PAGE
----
Your employees are the core of your brand, but you wouldn’t know it looking at most companies’ websites and social media profiles. Instead, many companies only feature high-level leadership, keeping the majority of their team behind the scenes. Newsletters are often formal “notes from the CEO.”
But that’s not what customers want, what your employees want — or what’s best for your business. Customers want relationships, stories and authenticity, and your employees are the best people in your company to deliver that.
To start using your team better within your business’s brand, help them build their own: Invest in your employees’ career development and personal branding so that you can feature them prominently. Here’s why.
They’ll Do Their Jobs Better — and Longer
Encouraging your employees to build their personal brands and share their expertise with the general public can improve your relationships with them in multiple ways. It’s worthwhile to support employees and provide mentorship in this area for everyone’s benefit.
Building a personal brand requires public speaking, networking and writing. These are skills that are transferable to employees’ work. Public-speaking skills, for example, can make a manager better at communicating with groups in meetings. But even the simple act of talking and writing about their direct duties more regularly can help people practice and improve their core competencies.
“I believe speaking and writing for credible, relevant publications are two of the best ways to increase visibility and foster meaningful connections,” says Barry Feldman, co-author of the personal-branding handbook “The Road to Recognition.” “Above all, these types of opportunities to create and present content should be thought of as exercises in building authority and trust.”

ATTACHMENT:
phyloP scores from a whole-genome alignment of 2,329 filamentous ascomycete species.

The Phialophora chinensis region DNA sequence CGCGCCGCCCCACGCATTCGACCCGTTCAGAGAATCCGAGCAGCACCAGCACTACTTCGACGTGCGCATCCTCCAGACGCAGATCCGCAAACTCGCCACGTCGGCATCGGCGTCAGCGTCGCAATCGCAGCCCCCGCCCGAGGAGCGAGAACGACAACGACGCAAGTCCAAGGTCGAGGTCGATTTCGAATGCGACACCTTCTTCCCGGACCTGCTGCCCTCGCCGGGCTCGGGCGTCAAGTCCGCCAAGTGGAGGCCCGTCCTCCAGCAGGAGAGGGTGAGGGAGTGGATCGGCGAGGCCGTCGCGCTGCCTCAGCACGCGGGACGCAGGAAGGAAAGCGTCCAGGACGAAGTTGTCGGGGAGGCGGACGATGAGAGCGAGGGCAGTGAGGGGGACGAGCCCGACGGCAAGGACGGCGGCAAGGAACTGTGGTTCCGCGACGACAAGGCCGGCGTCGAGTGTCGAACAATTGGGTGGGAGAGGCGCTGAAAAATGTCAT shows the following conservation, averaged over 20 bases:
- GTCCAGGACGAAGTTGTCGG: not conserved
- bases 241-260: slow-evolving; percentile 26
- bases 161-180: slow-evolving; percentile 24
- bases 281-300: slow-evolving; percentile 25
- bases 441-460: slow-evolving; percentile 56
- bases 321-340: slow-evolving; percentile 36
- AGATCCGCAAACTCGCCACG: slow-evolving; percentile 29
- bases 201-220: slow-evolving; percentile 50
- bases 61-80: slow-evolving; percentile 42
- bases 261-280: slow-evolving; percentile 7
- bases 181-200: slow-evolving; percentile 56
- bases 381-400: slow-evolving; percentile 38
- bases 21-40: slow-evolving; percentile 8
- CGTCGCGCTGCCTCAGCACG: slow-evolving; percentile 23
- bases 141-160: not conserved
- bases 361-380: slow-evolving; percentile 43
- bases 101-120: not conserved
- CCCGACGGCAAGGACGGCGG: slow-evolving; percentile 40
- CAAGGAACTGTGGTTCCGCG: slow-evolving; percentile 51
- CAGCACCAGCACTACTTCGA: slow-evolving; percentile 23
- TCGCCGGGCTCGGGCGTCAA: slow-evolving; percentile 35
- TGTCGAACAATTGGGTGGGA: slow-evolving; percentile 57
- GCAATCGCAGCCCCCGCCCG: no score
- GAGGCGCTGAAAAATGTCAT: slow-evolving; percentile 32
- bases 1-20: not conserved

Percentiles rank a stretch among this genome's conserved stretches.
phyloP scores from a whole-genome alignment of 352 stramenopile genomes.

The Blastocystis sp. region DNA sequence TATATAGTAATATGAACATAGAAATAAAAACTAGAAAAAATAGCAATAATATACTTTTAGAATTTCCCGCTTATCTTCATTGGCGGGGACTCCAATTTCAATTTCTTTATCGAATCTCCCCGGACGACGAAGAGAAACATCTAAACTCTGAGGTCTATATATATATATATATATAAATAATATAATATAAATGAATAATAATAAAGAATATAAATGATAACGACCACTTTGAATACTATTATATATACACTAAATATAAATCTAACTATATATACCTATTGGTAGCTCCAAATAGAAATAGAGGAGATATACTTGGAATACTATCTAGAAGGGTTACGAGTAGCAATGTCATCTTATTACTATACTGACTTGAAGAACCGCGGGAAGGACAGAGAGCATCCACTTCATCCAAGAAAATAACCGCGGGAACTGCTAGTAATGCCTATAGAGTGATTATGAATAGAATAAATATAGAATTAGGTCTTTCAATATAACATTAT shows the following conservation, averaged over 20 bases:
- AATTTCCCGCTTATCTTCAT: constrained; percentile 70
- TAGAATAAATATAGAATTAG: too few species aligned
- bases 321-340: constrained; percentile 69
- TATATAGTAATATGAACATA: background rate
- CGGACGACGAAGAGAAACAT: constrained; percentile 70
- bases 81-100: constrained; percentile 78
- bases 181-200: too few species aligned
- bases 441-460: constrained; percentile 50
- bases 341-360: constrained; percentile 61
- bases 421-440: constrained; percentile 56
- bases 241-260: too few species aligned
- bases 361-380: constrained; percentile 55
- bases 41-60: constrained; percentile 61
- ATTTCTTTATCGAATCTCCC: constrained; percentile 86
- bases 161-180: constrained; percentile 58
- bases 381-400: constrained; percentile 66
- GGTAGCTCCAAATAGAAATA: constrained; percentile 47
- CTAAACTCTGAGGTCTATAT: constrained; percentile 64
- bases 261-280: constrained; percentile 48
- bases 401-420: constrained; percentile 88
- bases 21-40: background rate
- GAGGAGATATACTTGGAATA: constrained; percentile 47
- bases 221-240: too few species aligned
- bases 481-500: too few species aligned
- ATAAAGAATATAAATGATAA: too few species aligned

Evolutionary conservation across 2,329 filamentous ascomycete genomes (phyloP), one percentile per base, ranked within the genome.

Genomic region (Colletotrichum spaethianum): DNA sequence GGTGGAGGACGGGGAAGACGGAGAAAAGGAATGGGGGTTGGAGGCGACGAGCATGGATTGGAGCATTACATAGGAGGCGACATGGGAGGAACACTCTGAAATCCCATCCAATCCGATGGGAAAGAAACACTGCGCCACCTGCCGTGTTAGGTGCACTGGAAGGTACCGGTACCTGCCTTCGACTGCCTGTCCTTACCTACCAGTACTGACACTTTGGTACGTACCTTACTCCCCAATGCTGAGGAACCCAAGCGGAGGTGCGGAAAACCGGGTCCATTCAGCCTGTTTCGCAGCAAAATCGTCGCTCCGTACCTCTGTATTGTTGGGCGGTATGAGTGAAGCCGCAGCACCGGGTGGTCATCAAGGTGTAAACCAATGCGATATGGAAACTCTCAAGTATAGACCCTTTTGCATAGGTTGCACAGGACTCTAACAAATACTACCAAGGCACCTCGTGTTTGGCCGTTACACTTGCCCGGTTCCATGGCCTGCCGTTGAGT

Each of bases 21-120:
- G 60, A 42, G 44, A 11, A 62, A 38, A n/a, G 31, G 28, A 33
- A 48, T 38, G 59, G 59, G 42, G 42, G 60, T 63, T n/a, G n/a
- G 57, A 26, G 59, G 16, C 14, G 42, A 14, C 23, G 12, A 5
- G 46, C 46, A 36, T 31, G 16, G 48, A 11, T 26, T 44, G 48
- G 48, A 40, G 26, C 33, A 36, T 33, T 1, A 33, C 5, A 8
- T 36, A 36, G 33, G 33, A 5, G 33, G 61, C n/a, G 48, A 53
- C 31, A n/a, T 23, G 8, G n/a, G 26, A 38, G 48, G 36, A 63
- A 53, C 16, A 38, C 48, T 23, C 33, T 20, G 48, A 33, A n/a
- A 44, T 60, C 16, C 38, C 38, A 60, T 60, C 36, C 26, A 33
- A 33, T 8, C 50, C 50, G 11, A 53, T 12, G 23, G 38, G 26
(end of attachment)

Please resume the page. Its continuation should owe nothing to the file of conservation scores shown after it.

Helping team members develop new skills and explore personal branding gives them more control over their careers, which can be motivating.
But if you build up these individuals’ personal brands, doesn’t that just increase the likelihood that they’ll get poached right out from under you?
Roope Heinilä, the CEO of employee advocacy platform Smarp, explained why he believes this fear is ludicrous. “The easiest comparison to a company embracing its employees as the key drivers of success is a professional sports team,” he said. “Most players end up playing for multiple teams during their careers, but there is no question whether they should be coached and helped to improve their skills while they play for the current team – even if they later use the skills they acquire to play for a different team in the future.”
It Strengthens Your Company’s Overall Brand
Another great reason to support your employees’ personal brands is that it strengthens your company’s overall brand and reputation. If you tell your team members that they need to maintain low profiles, you’re shooting yourself in the foot.
“Employers should put their fears aside, recognize how things work today and fully support employees aiming to build personal brands,” Feldman insists. “A forward-thinking employer recognizes that a win-win-win happens when an employee earns greater recognition in the niche. I suppose an employer can reject this advice and suppress the employee who wants bigger things, but how’s that going to work out?”
When your team members brand themselves, their frame as employees of your organization is crucial. Any boosts in reputation and positioning will then extend to your company, as well.
In addition to those direct effects, existing customers seeing your employees featured and sharing their expertise prominently can help build loyalty in your company and your people.
It Shows Customers Who They’ll Work With
The best case for nurturing your employees’ online presence is that it introduces the true, day-to-day face of your business to your customers. Most companies highlight only their most senior team members, but that’s not who a customer will actually talk to when they interact with your business.
Cultivating public personalities for customer-facing team members can advance your relationships with prospective and existing customers. That way, when they’re reading a newsletter from your company or contacting customer service, they feel a connection to the person on the other end.
In practice, this might look like what Buffer does. They highlight individuals instead of just executives or the collective group, and a lot of Buffer team members have their own personal brands, side projects, and existing relationships with their customers. All customer service is personalized to take advantage of existing relationships and give a personal touch.
Ultimately, “personal branding is for leaders,” says Feldman. “This doesn’t mean you have to be a CEO or policymaker. It means an important part of your job is to lead people. Professionals in customer-facing roles become more effective when they establish authority and master some of the tenets of personal branding.”